Unilever cuts agency fees by 17% in first half of 2017

Unilever cuts agency fees by 17% in first half of 2017

Unilever is making progress with moves to streamline its advertising operations, its chief executive and finance chief have said.

The FMCG giant announced plans to slash the number of agencies it worked with and the number of individual ads it made earlier this year.

On a conference call today, chief financial officer Graeme Pitkethly said that Unilever had reduced its agency fees by 17% in the first half of the year, while the average cost of a film was down 14%.

Despite this, Pitkethly said that the zero-based budgeting approach introduced by Unilever last year did not simply mean spending less, but rather improving productivity. "We’ll spend broadly the same amount in branded marketing in 2017," he said.

One way the business has improved the use of its marketing spend is by in-sourcing some activities, he added, via in-house branded content division U-Studio, launched last year.

Pitkethly and CEO Paul Polman were speaking after Unilever revealed strong half-year results. Total turnover was up 5.5% to €27.7bn (£24.6bn) – although when the spreads division, which Unilever is planning to sell, is excluded, the growth was a stronger 6%.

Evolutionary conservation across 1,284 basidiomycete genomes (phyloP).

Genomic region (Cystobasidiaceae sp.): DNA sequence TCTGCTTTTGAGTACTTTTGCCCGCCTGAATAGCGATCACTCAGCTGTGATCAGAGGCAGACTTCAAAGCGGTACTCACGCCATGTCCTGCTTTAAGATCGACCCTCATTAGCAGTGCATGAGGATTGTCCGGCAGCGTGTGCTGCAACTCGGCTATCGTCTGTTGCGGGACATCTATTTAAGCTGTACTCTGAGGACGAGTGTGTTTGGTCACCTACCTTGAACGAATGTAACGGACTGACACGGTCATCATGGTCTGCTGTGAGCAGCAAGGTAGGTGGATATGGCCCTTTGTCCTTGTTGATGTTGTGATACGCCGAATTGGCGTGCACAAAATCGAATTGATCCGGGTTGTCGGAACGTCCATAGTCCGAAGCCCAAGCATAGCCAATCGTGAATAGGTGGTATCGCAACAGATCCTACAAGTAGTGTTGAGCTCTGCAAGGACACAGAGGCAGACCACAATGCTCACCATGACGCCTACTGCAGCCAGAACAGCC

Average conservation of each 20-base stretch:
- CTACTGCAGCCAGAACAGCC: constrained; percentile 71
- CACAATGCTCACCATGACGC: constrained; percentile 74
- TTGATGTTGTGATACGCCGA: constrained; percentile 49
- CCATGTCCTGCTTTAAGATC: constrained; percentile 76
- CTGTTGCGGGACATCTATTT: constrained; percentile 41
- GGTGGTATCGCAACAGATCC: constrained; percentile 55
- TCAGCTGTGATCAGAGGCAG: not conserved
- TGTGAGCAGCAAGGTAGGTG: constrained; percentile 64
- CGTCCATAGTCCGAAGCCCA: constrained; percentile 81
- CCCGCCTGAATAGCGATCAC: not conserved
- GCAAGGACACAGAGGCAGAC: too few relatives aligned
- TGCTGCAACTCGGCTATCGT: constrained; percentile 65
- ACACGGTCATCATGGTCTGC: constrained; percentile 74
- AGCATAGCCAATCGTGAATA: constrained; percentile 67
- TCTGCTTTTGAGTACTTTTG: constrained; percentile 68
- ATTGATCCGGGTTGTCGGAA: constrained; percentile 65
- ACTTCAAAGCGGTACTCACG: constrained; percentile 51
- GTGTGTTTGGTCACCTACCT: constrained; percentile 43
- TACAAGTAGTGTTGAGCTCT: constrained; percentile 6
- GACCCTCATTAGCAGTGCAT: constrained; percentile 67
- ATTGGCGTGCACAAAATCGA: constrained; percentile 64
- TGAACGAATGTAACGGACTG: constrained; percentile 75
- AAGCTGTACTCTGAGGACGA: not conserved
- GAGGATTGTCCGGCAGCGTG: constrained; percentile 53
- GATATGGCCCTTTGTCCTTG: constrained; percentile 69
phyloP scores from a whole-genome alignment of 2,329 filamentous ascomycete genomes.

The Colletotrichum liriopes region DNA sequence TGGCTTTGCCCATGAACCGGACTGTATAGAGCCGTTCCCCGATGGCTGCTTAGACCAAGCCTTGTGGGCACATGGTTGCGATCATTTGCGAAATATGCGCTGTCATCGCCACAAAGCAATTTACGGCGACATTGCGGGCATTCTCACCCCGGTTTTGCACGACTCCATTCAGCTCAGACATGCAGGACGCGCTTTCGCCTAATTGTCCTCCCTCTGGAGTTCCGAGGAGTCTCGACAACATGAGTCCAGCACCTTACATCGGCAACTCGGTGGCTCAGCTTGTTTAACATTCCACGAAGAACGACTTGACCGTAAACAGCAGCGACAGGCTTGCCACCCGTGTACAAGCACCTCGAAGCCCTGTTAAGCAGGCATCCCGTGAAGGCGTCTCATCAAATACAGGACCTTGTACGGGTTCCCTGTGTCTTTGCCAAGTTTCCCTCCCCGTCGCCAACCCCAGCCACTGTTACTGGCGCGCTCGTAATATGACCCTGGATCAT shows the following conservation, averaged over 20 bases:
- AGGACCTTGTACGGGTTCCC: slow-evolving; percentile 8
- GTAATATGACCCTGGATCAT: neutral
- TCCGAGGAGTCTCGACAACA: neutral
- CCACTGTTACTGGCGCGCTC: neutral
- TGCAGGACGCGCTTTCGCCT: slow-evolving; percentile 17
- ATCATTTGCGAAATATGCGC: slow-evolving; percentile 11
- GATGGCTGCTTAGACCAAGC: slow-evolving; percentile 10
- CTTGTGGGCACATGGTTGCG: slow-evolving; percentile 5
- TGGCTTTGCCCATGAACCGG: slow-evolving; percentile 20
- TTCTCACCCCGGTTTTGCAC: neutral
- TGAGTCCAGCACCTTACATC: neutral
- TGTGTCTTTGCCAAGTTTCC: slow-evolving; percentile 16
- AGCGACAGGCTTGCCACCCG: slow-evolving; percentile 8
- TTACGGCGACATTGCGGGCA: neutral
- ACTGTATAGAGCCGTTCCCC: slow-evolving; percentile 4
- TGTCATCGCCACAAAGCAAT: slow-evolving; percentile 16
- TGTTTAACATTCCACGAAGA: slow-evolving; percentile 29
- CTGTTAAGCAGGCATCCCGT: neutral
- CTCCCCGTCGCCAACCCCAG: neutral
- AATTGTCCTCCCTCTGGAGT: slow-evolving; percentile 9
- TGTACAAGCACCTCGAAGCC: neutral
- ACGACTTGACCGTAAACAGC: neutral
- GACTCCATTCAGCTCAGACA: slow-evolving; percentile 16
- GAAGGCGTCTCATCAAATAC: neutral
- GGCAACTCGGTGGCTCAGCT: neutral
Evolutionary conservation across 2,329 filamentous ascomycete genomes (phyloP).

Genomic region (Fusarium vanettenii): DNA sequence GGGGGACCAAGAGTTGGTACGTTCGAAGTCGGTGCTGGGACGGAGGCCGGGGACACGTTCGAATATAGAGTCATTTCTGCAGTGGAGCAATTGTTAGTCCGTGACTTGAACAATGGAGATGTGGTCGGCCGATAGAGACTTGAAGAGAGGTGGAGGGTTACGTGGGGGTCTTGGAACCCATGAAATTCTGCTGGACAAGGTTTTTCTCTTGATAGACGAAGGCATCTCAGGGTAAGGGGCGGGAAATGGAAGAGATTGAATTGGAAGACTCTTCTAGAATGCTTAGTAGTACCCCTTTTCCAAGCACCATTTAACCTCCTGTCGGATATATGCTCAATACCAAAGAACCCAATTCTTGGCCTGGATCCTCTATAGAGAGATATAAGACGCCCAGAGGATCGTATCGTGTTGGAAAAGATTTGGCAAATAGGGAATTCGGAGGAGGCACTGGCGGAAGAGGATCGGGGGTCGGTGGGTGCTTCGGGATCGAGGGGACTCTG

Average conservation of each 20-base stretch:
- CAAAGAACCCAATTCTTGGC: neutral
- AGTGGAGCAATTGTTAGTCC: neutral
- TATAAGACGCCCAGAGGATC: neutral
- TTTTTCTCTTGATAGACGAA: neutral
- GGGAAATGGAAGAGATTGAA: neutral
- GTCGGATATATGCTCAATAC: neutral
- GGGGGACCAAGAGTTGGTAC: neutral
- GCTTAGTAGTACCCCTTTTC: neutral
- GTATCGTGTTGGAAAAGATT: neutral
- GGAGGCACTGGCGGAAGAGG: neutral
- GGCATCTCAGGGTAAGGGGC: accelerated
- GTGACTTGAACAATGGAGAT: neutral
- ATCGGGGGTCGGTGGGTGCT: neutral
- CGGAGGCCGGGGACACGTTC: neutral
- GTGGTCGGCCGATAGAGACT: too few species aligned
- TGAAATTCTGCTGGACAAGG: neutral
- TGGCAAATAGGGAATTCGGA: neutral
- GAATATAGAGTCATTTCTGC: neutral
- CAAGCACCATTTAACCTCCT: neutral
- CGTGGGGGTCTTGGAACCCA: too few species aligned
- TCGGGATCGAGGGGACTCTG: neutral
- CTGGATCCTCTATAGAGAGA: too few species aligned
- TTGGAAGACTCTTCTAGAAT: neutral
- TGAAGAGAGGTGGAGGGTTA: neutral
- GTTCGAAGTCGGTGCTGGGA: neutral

Net profit, meanwhile, was up 22.4% to €3.3bn.

Polman said that changes introduced to the relationship between the business’s global and local marketing teams last year had led to a 25% increase in local product innovations, as well as an increase in the quality and speed with which these were delivered.

One such example is the recently announced Persil Powergems, which Polman said was notable as being the first laundry product to contain 100% active ingredients.

He cited the product, which was developed in the UK and launches here first, as evidence of Unilever’s "continued commitment" to the country.

But he was clear that the economic winds are not good. "If you take the UK market itself, it isn’t among our best performing markets, not for our business, and not on a macro level either," Polman said.

"The political uncertainty remains a risk. The economy has certainly decelerated. Inflation doesn’t look exactly like its better."

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